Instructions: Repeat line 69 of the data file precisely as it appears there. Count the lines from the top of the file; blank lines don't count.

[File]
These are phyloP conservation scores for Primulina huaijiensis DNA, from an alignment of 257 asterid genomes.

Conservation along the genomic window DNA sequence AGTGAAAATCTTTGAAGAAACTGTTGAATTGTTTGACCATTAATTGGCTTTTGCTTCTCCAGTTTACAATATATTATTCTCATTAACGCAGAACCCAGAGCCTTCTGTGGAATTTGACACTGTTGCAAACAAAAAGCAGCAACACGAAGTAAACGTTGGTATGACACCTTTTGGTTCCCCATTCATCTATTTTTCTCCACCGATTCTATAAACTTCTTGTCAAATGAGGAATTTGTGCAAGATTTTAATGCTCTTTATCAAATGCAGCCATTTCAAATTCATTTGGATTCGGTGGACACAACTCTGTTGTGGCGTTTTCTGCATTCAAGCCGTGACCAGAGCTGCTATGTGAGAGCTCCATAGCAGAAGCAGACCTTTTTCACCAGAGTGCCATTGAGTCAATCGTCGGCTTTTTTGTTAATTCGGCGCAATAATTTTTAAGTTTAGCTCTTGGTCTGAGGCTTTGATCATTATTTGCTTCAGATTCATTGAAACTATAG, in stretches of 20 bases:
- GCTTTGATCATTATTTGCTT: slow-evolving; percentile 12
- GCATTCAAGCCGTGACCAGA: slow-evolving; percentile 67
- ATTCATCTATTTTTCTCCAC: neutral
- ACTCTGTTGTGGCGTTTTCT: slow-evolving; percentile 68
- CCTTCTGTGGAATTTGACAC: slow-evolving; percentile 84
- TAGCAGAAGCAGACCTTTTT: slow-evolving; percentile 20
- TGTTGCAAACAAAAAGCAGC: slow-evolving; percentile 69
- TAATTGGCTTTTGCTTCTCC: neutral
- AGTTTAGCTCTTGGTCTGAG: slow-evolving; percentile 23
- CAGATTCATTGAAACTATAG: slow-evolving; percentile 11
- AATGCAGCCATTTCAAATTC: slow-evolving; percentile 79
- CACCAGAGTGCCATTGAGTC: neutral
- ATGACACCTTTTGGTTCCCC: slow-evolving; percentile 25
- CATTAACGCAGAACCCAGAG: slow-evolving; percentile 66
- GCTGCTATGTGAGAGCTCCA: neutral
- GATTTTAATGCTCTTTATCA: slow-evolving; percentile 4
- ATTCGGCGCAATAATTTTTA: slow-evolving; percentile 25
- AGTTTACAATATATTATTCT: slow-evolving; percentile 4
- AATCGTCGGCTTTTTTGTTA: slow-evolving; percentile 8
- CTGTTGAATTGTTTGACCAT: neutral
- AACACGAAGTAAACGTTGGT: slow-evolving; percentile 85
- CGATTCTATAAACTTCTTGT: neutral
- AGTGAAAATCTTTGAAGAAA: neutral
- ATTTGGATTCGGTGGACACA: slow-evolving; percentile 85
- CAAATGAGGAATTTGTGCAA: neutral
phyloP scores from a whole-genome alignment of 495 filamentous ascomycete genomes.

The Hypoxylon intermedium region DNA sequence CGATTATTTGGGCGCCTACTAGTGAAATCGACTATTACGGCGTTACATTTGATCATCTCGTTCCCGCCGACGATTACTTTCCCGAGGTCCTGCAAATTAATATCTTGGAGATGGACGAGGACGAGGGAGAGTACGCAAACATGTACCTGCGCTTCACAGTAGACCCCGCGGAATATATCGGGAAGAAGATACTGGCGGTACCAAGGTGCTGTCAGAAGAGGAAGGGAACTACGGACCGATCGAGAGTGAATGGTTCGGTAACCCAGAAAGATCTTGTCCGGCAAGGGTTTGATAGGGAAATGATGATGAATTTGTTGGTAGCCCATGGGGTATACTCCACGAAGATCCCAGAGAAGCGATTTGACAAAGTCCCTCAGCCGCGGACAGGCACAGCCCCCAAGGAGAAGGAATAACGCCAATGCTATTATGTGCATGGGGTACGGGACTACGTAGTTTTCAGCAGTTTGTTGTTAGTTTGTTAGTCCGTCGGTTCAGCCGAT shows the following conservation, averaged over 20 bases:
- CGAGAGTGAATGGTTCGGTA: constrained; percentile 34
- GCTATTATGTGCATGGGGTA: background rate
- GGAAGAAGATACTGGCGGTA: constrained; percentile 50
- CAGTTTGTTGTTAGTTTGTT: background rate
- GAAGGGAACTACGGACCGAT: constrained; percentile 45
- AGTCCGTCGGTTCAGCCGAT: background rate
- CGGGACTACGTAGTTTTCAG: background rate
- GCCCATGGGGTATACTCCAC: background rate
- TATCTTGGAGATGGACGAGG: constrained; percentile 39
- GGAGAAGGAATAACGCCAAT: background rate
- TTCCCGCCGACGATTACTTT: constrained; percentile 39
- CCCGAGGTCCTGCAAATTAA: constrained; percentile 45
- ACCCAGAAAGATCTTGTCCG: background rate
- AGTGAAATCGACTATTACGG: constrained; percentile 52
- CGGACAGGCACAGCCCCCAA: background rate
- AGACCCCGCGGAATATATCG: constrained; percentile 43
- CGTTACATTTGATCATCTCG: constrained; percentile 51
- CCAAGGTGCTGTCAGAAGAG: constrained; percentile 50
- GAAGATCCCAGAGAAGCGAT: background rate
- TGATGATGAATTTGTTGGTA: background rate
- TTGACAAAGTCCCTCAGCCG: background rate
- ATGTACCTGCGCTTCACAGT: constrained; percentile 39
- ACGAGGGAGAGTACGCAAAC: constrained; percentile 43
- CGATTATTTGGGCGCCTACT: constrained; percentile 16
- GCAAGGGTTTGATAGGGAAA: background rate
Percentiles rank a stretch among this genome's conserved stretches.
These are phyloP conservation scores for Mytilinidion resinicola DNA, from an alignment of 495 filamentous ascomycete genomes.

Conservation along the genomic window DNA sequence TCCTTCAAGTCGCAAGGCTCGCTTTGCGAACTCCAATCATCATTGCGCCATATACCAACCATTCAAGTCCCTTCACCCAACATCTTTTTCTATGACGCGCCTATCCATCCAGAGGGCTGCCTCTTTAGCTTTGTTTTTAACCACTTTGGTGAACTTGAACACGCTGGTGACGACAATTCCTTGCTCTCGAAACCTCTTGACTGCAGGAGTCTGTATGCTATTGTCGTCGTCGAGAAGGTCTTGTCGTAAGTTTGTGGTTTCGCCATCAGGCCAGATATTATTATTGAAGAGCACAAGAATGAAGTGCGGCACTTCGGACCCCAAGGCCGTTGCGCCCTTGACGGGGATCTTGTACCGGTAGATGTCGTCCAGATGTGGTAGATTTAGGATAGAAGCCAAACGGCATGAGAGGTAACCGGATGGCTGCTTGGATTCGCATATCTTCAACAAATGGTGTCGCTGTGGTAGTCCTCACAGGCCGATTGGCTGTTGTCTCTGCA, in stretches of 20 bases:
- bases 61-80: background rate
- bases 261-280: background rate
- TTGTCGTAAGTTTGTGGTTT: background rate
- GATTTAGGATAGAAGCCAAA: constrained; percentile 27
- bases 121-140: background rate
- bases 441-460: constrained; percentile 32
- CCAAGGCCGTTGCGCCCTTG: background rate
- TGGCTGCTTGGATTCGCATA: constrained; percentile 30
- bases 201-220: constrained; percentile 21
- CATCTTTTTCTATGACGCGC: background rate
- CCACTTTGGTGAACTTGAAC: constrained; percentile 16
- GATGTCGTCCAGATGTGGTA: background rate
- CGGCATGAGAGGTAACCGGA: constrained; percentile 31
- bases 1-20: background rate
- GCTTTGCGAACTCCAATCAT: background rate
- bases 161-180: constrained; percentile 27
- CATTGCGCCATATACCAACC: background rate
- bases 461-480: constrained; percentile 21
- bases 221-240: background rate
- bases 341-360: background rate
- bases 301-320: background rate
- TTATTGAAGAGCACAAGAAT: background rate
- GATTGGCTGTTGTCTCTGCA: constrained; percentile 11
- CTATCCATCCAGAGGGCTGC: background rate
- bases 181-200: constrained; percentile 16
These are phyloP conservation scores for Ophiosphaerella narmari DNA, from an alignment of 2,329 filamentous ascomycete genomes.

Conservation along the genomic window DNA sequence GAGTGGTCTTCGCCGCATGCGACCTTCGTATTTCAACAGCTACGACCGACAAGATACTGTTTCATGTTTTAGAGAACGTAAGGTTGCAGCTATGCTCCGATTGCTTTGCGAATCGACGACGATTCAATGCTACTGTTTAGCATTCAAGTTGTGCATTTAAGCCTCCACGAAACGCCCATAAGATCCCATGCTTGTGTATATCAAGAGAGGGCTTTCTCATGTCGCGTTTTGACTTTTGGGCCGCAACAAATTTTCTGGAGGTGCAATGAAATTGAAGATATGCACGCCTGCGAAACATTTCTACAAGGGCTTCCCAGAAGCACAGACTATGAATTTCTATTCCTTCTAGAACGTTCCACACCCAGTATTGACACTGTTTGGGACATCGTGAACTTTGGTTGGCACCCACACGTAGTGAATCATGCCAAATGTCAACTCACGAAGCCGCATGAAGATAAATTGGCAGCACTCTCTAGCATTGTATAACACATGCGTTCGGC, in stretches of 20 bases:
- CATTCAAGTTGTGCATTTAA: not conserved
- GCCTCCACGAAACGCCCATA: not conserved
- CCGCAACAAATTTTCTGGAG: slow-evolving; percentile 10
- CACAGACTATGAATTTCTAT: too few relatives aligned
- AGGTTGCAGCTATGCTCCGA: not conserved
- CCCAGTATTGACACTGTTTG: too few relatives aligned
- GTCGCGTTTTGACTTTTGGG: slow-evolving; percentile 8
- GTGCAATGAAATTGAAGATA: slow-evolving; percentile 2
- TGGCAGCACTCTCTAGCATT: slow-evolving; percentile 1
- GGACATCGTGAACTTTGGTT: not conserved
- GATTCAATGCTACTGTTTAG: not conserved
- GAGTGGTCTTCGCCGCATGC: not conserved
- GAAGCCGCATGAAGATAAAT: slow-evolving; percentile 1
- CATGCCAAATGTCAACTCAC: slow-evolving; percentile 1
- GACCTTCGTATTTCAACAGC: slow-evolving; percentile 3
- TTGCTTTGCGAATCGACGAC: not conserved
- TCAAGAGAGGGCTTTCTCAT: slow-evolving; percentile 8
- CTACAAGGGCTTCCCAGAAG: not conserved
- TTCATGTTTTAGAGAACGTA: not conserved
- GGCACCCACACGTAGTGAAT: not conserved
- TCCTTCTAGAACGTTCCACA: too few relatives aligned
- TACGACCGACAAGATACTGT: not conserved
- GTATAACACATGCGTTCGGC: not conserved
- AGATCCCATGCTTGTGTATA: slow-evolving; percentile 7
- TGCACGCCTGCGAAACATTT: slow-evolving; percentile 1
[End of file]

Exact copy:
- GATGTCGTCCAGATGTGGTA: background rate